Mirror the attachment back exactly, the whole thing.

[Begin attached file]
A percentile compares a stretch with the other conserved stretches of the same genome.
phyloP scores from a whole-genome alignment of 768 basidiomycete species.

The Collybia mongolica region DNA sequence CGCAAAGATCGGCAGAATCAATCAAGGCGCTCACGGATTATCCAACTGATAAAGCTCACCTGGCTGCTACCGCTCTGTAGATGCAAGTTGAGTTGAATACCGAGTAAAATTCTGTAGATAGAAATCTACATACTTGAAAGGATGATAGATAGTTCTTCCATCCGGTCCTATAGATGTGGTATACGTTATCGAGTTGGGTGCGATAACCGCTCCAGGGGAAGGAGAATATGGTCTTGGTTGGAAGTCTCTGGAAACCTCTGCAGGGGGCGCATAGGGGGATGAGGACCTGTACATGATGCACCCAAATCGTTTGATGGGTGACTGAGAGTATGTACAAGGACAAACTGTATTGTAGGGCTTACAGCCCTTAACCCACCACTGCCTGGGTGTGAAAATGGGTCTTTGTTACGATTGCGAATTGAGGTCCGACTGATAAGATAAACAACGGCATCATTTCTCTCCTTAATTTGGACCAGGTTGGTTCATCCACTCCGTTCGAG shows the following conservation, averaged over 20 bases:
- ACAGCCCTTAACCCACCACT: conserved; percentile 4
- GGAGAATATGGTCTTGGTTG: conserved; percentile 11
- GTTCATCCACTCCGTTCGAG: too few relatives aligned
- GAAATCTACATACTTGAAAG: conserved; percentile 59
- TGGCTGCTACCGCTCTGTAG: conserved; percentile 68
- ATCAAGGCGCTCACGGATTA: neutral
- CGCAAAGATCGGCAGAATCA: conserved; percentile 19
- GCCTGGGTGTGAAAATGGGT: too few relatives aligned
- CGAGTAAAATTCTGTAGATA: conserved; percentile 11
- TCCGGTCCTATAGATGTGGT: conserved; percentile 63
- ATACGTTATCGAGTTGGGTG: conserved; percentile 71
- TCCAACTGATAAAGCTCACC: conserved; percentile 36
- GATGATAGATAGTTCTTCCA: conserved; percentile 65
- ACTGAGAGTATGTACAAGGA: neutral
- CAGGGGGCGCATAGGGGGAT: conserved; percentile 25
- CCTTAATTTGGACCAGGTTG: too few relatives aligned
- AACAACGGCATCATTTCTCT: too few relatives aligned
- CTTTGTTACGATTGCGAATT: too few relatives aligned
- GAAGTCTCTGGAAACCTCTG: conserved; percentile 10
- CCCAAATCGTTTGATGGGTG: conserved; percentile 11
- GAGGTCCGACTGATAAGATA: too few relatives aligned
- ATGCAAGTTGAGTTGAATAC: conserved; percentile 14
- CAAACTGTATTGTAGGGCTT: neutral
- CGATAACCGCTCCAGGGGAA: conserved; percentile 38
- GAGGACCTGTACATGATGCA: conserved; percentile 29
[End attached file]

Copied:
A percentile compares a stretch with the other conserved stretches of the same genome.
phyloP scores from a whole-genome alignment of 768 basidiomycete species.

The Collybia mongolica region DNA sequence CGCAAAGATCGGCAGAATCAATCAAGGCGCTCACGGATTATCCAACTGATAAAGCTCACCTGGCTGCTACCGCTCTGTAGATGCAAGTTGAGTTGAATACCGAGTAAAATTCTGTAGATAGAAATCTACATACTTGAAAGGATGATAGATAGTTCTTCCATCCGGTCCTATAGATGTGGTATACGTTATCGAGTTGGGTGCGATAACCGCTCCAGGGGAAGGAGAATATGGTCTTGGTTGGAAGTCTCTGGAAACCTCTGCAGGGGGCGCATAGGGGGATGAGGACCTGTACATGATGCACCCAAATCGTTTGATGGGTGACTGAGAGTATGTACAAGGACAAACTGTATTGTAGGGCTTACAGCCCTTAACCCACCACTGCCTGGGTGTGAAAATGGGTCTTTGTTACGATTGCGAATTGAGGTCCGACTGATAAGATAAACAACGGCATCATTTCTCTCCTTAATTTGGACCAGGTTGGTTCATCCACTCCGTTCGAG shows the following conservation, averaged over 20 bases:
- ACAGCCCTTAACCCACCACT: conserved; percentile 4
- GGAGAATATGGTCTTGGTTG: conserved; percentile 11
- GTTCATCCACTCCGTTCGAG: too few relatives aligned
- GAAATCTACATACTTGAAAG: conserved; percentile 59
- TGGCTGCTACCGCTCTGTAG: conserved; percentile 68
- ATCAAGGCGCTCACGGATTA: neutral
- CGCAAAGATCGGCAGAATCA: conserved; percentile 19
- GCCTGGGTGTGAAAATGGGT: too few relatives aligned
- CGAGTAAAATTCTGTAGATA: conserved; percentile 11
- TCCGGTCCTATAGATGTGGT: conserved; percentile 63
- ATACGTTATCGAGTTGGGTG: conserved; percentile 71
- TCCAACTGATAAAGCTCACC: conserved; percentile 36
- GATGATAGATAGTTCTTCCA: conserved; percentile 65
- ACTGAGAGTATGTACAAGGA: neutral
- CAGGGGGCGCATAGGGGGAT: conserved; percentile 25
- CCTTAATTTGGACCAGGTTG: too few relatives aligned
- AACAACGGCATCATTTCTCT: too few relatives aligned
- CTTTGTTACGATTGCGAATT: too few relatives aligned
- GAAGTCTCTGGAAACCTCTG: conserved; percentile 10
- CCCAAATCGTTTGATGGGTG: conserved; percentile 11
- GAGGTCCGACTGATAAGATA: too few relatives aligned
- ATGCAAGTTGAGTTGAATAC: conserved; percentile 14
- CAAACTGTATTGTAGGGCTT: neutral
- CGATAACCGCTCCAGGGGAA: conserved; percentile 38
- GAGGACCTGTACATGATGCA: conserved; percentile 29